Today, while eating lunch in the teachers’ room, I got an unexpected phone call from the main office. A parent of some of my former students had arrived with a donation.
“Can she bring this donation to your classroom?” the receptionist asked. “She says she has some dolls from Nepal.”
I had no idea what to expect, but agreed to meet her. I have a few dolls from my travels, and they are fun to use in the classroom, in particular when we are discussing culture.
A few minutes later, she arrived to my classroom with a big black trash bag. She explained that a good friend had passed away, and she couldn’t bear to see her friend’s collection thrown out. The owner of the dolls had been a big traveler, especially to Nepal, and the parent bringing them to me assumed the dolls were from there. As she took them out, I saw at least one pair of dolls that looked like they came from Nepal. They are beautiful — what looks like a couple carrying a heavy load at the end of a long day of work.
As we went through the other dolls in the bag, I realized that these were not all from Nepal. I have to admit — I have guesses for where some of them are from, but others are a total mystery to me. That’s where you come in. Help me, dear readers, to solve this puzzle. Where are these dolls from?
Mystery Doll Couple #1: They don’t quite look Tibetan to me…
Mystery Doll Couple #2: Are they dancers?
Mystery Dolls #3: How old are these?
Mystery Doll #4: Does she live in the Andes Mountains of South America?
Mystery Doll #5: Is she friends with doll #4? Where will her baby grow up to live?
Mystery Dolls #6: What else besides dolls might be made of these materials?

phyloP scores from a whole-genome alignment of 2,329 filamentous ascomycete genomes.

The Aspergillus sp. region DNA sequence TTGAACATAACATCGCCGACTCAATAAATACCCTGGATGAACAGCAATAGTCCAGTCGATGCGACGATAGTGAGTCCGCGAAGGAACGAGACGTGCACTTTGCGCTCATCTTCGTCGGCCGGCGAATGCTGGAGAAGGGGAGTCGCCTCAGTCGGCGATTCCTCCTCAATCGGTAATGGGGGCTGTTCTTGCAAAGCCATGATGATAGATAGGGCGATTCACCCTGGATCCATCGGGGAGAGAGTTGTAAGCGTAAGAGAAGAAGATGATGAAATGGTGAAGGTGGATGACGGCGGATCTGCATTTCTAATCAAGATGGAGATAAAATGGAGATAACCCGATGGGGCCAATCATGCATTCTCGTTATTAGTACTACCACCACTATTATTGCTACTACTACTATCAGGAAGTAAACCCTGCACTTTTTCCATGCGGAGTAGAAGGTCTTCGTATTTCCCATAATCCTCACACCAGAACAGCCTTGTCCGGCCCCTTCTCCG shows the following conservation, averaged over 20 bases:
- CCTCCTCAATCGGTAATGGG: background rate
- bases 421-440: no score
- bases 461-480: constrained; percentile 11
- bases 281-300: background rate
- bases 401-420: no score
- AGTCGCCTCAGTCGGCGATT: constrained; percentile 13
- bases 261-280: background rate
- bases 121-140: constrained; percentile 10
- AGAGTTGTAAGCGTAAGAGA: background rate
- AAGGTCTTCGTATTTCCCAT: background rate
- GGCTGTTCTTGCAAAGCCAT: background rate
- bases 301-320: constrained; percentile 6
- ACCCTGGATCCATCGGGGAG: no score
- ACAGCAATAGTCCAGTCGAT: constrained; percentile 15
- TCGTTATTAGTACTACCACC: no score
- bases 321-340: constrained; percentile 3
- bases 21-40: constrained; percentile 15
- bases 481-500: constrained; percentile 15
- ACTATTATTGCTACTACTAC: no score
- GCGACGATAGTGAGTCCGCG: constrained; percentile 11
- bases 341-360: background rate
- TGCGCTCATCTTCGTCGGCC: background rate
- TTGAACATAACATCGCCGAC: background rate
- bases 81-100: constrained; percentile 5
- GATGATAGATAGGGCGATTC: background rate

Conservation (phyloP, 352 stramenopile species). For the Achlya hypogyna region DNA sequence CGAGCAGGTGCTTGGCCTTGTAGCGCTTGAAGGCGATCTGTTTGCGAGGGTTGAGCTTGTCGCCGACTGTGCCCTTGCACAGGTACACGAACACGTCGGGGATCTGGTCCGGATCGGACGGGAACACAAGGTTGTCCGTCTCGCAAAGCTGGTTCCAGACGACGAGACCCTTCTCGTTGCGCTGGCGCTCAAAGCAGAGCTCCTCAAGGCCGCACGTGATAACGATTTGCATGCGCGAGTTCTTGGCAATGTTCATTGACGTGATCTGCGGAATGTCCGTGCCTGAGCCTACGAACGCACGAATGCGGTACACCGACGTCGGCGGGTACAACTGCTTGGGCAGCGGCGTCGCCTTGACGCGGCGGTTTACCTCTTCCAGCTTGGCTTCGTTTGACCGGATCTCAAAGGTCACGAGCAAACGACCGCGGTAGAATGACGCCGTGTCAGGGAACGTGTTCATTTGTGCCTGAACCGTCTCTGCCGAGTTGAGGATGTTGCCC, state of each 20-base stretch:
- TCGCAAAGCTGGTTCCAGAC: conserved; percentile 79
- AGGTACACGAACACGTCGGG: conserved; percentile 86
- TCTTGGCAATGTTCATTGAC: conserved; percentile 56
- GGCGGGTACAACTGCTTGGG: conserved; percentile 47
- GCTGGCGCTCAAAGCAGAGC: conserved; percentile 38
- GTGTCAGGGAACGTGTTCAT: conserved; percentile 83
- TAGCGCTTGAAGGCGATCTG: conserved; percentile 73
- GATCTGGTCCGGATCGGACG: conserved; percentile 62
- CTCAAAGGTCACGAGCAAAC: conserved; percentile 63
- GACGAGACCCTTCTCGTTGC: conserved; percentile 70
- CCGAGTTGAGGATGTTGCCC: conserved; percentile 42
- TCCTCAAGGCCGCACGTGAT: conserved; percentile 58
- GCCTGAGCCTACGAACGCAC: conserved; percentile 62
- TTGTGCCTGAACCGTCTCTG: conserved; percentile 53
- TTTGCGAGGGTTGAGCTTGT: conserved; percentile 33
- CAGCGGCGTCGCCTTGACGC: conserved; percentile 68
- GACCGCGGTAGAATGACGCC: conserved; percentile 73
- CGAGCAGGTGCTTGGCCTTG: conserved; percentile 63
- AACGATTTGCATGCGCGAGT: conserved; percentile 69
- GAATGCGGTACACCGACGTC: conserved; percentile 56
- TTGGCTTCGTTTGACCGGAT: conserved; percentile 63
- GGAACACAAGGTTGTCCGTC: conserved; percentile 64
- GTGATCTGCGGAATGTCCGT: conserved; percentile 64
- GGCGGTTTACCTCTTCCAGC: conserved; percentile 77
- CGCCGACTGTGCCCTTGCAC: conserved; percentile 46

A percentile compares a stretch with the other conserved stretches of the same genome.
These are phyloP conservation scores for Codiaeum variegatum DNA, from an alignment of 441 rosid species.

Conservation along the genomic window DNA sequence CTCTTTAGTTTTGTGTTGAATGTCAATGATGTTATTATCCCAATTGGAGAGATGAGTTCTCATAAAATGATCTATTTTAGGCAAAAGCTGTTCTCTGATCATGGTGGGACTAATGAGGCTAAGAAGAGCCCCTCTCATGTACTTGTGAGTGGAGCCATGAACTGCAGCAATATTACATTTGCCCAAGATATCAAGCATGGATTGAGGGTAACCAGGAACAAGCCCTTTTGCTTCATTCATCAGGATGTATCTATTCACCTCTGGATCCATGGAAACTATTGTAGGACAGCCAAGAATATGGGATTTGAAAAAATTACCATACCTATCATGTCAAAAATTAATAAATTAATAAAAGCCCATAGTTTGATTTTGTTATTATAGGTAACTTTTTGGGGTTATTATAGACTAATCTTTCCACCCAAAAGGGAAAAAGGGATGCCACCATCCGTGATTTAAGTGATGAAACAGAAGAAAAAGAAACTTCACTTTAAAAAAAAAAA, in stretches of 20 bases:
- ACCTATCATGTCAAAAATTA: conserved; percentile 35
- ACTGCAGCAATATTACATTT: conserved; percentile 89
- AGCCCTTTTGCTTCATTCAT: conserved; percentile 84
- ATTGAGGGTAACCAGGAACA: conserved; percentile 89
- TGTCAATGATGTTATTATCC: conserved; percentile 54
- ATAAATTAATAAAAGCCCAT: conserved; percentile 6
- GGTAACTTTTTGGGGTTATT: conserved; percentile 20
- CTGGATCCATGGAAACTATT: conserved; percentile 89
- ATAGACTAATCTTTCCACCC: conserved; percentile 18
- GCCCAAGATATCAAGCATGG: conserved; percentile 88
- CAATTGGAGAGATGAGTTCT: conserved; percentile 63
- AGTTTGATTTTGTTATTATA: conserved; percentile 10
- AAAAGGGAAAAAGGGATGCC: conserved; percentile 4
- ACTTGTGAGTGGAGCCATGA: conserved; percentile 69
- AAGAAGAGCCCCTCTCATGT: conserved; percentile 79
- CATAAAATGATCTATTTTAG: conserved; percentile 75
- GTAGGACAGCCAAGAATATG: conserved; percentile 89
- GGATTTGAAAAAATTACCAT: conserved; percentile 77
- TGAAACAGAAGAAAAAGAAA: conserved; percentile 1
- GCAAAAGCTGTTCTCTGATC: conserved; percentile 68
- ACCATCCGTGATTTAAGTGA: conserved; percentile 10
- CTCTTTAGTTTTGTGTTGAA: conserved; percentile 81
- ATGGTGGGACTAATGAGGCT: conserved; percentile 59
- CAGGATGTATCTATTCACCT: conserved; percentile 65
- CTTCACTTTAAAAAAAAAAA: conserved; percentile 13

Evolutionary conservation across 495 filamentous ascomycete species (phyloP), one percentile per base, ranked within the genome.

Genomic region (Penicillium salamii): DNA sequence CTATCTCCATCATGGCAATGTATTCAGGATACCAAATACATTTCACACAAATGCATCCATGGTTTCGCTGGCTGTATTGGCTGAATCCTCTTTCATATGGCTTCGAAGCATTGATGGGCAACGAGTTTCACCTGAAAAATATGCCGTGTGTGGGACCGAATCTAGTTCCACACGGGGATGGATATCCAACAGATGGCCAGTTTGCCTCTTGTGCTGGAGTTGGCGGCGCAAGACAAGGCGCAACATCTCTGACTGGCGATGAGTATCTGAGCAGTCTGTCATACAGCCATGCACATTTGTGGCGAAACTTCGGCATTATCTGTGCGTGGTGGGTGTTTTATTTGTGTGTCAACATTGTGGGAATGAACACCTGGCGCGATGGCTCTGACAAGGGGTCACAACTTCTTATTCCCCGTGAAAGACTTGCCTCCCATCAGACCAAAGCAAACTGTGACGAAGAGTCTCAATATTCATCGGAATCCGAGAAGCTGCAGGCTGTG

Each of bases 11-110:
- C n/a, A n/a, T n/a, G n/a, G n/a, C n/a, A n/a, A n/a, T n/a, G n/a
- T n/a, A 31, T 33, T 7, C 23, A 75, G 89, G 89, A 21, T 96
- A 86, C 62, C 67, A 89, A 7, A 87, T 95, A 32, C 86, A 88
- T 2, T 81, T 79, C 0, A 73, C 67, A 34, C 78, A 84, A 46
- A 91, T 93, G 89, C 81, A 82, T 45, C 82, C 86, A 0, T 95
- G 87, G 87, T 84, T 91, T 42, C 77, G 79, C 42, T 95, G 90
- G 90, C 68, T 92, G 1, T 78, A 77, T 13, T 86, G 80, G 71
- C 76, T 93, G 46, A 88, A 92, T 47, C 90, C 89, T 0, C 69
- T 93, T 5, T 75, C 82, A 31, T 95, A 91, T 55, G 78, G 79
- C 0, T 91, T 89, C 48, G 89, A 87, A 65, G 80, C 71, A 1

Ok, let’s see if the internet can work its magic. Please share this post with your global friends, and comment on the blog entry if you have any information to share. Let’s see if we can work together to figure out where these dolls come from.
Thank you for your help!
I’ll close out by sharing a photo of the very first global doll that I received while traveling. It was a goodbye gift from my first students, back when I was a private tutor for an American family traveling the world. This is a Tibetan doll bought in Northern India, in a town called McLeod Ganj, where the Dalai Lama lives. You can’t see in the photo, but under his hat, he’s got a long braid down his back.
When I look at this doll, I remember a time in my life that was full of growth and new opportunity. I remember drinking chai tea while listening to the Dalai Lama’s teachings. I remember watching dancers at the Tibetan Institute of Performing Arts (TIPA), and roaming that Himalayan town looking for new types of birds. When I look at this doll, my heart is full of all sorts of memories.
I can only imagine what kinds of stories each of these other dolls holds. Please help me and my students start putting the pieces together.